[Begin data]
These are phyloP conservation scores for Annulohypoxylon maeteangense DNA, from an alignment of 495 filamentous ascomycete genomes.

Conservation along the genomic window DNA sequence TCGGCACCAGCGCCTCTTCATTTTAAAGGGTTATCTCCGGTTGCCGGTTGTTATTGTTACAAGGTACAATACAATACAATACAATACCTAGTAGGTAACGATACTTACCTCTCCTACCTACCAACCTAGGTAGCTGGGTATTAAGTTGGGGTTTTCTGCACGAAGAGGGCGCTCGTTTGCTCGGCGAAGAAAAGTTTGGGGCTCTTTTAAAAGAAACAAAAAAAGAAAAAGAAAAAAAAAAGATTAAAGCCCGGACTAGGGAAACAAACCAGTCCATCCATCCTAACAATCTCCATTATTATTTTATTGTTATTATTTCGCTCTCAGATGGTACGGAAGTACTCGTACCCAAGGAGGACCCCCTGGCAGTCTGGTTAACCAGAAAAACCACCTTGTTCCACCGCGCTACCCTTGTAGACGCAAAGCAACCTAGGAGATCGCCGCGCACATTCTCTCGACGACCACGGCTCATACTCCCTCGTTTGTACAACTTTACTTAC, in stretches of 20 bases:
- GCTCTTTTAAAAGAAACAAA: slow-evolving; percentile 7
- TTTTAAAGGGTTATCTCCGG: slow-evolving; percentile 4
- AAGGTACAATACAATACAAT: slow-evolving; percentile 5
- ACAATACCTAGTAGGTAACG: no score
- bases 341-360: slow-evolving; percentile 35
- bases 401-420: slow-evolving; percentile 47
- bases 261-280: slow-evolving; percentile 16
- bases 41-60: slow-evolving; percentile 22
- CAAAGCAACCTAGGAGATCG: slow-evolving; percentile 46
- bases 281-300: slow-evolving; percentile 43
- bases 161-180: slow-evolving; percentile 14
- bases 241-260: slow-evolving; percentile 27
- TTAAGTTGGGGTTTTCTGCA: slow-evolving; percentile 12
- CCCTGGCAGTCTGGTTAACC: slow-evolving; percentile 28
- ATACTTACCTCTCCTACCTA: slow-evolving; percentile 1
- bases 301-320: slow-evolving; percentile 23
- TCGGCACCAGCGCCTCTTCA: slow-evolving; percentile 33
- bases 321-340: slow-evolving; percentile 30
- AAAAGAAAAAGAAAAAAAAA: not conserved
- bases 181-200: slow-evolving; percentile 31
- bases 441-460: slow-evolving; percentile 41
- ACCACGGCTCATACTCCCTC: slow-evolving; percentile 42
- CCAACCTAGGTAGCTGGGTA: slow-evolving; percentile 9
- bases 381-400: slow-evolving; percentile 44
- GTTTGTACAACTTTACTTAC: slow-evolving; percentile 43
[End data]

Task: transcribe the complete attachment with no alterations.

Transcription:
These are phyloP conservation scores for Annulohypoxylon maeteangense DNA, from an alignment of 495 filamentous ascomycete genomes.

Conservation along the genomic window DNA sequence TCGGCACCAGCGCCTCTTCATTTTAAAGGGTTATCTCCGGTTGCCGGTTGTTATTGTTACAAGGTACAATACAATACAATACAATACCTAGTAGGTAACGATACTTACCTCTCCTACCTACCAACCTAGGTAGCTGGGTATTAAGTTGGGGTTTTCTGCACGAAGAGGGCGCTCGTTTGCTCGGCGAAGAAAAGTTTGGGGCTCTTTTAAAAGAAACAAAAAAAGAAAAAGAAAAAAAAAAGATTAAAGCCCGGACTAGGGAAACAAACCAGTCCATCCATCCTAACAATCTCCATTATTATTTTATTGTTATTATTTCGCTCTCAGATGGTACGGAAGTACTCGTACCCAAGGAGGACCCCCTGGCAGTCTGGTTAACCAGAAAAACCACCTTGTTCCACCGCGCTACCCTTGTAGACGCAAAGCAACCTAGGAGATCGCCGCGCACATTCTCTCGACGACCACGGCTCATACTCCCTCGTTTGTACAACTTTACTTAC, in stretches of 20 bases:
- GCTCTTTTAAAAGAAACAAA: slow-evolving; percentile 7
- TTTTAAAGGGTTATCTCCGG: slow-evolving; percentile 4
- AAGGTACAATACAATACAAT: slow-evolving; percentile 5
- ACAATACCTAGTAGGTAACG: no score
- bases 341-360: slow-evolving; percentile 35
- bases 401-420: slow-evolving; percentile 47
- bases 261-280: slow-evolving; percentile 16
- bases 41-60: slow-evolving; percentile 22
- CAAAGCAACCTAGGAGATCG: slow-evolving; percentile 46
- bases 281-300: slow-evolving; percentile 43
- bases 161-180: slow-evolving; percentile 14
- bases 241-260: slow-evolving; percentile 27
- TTAAGTTGGGGTTTTCTGCA: slow-evolving; percentile 12
- CCCTGGCAGTCTGGTTAACC: slow-evolving; percentile 28
- ATACTTACCTCTCCTACCTA: slow-evolving; percentile 1
- bases 301-320: slow-evolving; percentile 23
- TCGGCACCAGCGCCTCTTCA: slow-evolving; percentile 33
- bases 321-340: slow-evolving; percentile 30
- AAAAGAAAAAGAAAAAAAAA: not conserved
- bases 181-200: slow-evolving; percentile 31
- bases 441-460: slow-evolving; percentile 41
- ACCACGGCTCATACTCCCTC: slow-evolving; percentile 42
- CCAACCTAGGTAGCTGGGTA: slow-evolving; percentile 9
- bases 381-400: slow-evolving; percentile 44
- GTTTGTACAACTTTACTTAC: slow-evolving; percentile 43